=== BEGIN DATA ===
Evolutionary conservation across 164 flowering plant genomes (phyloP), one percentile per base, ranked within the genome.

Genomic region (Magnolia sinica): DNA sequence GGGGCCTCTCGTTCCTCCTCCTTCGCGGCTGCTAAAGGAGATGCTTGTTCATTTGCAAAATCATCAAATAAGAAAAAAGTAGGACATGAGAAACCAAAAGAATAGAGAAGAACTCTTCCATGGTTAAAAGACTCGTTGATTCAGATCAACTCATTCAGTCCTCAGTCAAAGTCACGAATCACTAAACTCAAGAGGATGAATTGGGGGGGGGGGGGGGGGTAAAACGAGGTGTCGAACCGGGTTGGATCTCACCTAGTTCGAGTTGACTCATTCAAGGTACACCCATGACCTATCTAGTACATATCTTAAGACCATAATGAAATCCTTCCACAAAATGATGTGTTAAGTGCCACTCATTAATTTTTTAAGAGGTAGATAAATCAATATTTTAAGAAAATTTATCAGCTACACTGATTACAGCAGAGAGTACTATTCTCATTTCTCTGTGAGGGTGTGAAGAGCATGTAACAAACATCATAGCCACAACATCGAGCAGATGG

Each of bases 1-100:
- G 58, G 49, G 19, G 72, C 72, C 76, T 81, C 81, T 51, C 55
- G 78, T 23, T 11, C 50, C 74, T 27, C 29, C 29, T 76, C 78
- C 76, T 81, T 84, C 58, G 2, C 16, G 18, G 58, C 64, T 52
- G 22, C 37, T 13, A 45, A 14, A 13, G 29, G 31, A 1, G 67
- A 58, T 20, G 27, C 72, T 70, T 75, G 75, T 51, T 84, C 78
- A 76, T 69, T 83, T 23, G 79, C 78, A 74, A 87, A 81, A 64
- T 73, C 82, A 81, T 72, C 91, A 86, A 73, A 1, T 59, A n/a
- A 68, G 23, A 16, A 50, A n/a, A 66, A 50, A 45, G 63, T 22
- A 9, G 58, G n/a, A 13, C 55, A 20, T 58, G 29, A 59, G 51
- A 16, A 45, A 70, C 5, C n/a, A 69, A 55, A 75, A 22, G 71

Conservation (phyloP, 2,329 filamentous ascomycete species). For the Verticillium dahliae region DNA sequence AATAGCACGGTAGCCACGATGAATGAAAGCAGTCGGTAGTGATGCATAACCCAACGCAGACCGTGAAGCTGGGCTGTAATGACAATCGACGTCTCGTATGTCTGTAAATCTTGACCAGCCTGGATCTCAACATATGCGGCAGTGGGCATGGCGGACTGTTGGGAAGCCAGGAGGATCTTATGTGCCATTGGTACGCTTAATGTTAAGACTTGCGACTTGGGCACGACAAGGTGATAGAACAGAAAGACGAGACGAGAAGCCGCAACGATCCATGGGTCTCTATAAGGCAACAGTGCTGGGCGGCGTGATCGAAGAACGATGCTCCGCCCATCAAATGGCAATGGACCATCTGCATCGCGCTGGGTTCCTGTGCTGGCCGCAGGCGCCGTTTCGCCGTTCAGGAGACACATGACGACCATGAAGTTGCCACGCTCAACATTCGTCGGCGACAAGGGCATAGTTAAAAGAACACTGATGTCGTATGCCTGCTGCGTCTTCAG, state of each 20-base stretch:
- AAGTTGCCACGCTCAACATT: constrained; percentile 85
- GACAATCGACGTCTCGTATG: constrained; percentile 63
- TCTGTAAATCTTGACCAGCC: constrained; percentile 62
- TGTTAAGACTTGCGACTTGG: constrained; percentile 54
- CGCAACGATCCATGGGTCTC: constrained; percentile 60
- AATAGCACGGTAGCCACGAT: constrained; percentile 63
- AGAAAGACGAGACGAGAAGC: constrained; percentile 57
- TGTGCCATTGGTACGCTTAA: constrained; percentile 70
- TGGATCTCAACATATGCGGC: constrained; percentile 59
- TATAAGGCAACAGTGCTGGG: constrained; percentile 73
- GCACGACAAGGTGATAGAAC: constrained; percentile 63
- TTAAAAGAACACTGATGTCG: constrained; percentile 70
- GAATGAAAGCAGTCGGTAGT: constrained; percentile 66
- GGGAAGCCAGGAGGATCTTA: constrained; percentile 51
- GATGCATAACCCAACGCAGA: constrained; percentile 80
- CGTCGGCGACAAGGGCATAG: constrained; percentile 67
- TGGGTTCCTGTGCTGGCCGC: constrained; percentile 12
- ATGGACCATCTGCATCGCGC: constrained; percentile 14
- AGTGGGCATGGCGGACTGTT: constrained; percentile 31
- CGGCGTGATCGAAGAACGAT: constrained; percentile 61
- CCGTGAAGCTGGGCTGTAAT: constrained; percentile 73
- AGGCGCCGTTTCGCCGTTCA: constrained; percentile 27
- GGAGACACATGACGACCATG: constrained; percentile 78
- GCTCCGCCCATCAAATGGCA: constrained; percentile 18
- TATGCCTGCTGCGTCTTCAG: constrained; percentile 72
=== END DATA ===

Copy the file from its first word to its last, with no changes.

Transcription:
Evolutionary conservation across 164 flowering plant genomes (phyloP), one percentile per base, ranked within the genome.

Genomic region (Magnolia sinica): DNA sequence GGGGCCTCTCGTTCCTCCTCCTTCGCGGCTGCTAAAGGAGATGCTTGTTCATTTGCAAAATCATCAAATAAGAAAAAAGTAGGACATGAGAAACCAAAAGAATAGAGAAGAACTCTTCCATGGTTAAAAGACTCGTTGATTCAGATCAACTCATTCAGTCCTCAGTCAAAGTCACGAATCACTAAACTCAAGAGGATGAATTGGGGGGGGGGGGGGGGGTAAAACGAGGTGTCGAACCGGGTTGGATCTCACCTAGTTCGAGTTGACTCATTCAAGGTACACCCATGACCTATCTAGTACATATCTTAAGACCATAATGAAATCCTTCCACAAAATGATGTGTTAAGTGCCACTCATTAATTTTTTAAGAGGTAGATAAATCAATATTTTAAGAAAATTTATCAGCTACACTGATTACAGCAGAGAGTACTATTCTCATTTCTCTGTGAGGGTGTGAAGAGCATGTAACAAACATCATAGCCACAACATCGAGCAGATGG

Each of bases 1-100:
- G 58, G 49, G 19, G 72, C 72, C 76, T 81, C 81, T 51, C 55
- G 78, T 23, T 11, C 50, C 74, T 27, C 29, C 29, T 76, C 78
- C 76, T 81, T 84, C 58, G 2, C 16, G 18, G 58, C 64, T 52
- G 22, C 37, T 13, A 45, A 14, A 13, G 29, G 31, A 1, G 67
- A 58, T 20, G 27, C 72, T 70, T 75, G 75, T 51, T 84, C 78
- A 76, T 69, T 83, T 23, G 79, C 78, A 74, A 87, A 81, A 64
- T 73, C 82, A 81, T 72, C 91, A 86, A 73, A 1, T 59, A n/a
- A 68, G 23, A 16, A 50, A n/a, A 66, A 50, A 45, G 63, T 22
- A 9, G 58, G n/a, A 13, C 55, A 20, T 58, G 29, A 59, G 51
- A 16, A 45, A 70, C 5, C n/a, A 69, A 55, A 75, A 22, G 71

Conservation (phyloP, 2,329 filamentous ascomycete species). For the Verticillium dahliae region DNA sequence AATAGCACGGTAGCCACGATGAATGAAAGCAGTCGGTAGTGATGCATAACCCAACGCAGACCGTGAAGCTGGGCTGTAATGACAATCGACGTCTCGTATGTCTGTAAATCTTGACCAGCCTGGATCTCAACATATGCGGCAGTGGGCATGGCGGACTGTTGGGAAGCCAGGAGGATCTTATGTGCCATTGGTACGCTTAATGTTAAGACTTGCGACTTGGGCACGACAAGGTGATAGAACAGAAAGACGAGACGAGAAGCCGCAACGATCCATGGGTCTCTATAAGGCAACAGTGCTGGGCGGCGTGATCGAAGAACGATGCTCCGCCCATCAAATGGCAATGGACCATCTGCATCGCGCTGGGTTCCTGTGCTGGCCGCAGGCGCCGTTTCGCCGTTCAGGAGACACATGACGACCATGAAGTTGCCACGCTCAACATTCGTCGGCGACAAGGGCATAGTTAAAAGAACACTGATGTCGTATGCCTGCTGCGTCTTCAG, state of each 20-base stretch:
- AAGTTGCCACGCTCAACATT: constrained; percentile 85
- GACAATCGACGTCTCGTATG: constrained; percentile 63
- TCTGTAAATCTTGACCAGCC: constrained; percentile 62
- TGTTAAGACTTGCGACTTGG: constrained; percentile 54
- CGCAACGATCCATGGGTCTC: constrained; percentile 60
- AATAGCACGGTAGCCACGAT: constrained; percentile 63
- AGAAAGACGAGACGAGAAGC: constrained; percentile 57
- TGTGCCATTGGTACGCTTAA: constrained; percentile 70
- TGGATCTCAACATATGCGGC: constrained; percentile 59
- TATAAGGCAACAGTGCTGGG: constrained; percentile 73
- GCACGACAAGGTGATAGAAC: constrained; percentile 63
- TTAAAAGAACACTGATGTCG: constrained; percentile 70
- GAATGAAAGCAGTCGGTAGT: constrained; percentile 66
- GGGAAGCCAGGAGGATCTTA: constrained; percentile 51
- GATGCATAACCCAACGCAGA: constrained; percentile 80
- CGTCGGCGACAAGGGCATAG: constrained; percentile 67
- TGGGTTCCTGTGCTGGCCGC: constrained; percentile 12
- ATGGACCATCTGCATCGCGC: constrained; percentile 14
- AGTGGGCATGGCGGACTGTT: constrained; percentile 31
- CGGCGTGATCGAAGAACGAT: constrained; percentile 61
- CCGTGAAGCTGGGCTGTAAT: constrained; percentile 73
- AGGCGCCGTTTCGCCGTTCA: constrained; percentile 27
- GGAGACACATGACGACCATG: constrained; percentile 78
- GCTCCGCCCATCAAATGGCA: constrained; percentile 18
- TATGCCTGCTGCGTCTTCAG: constrained; percentile 72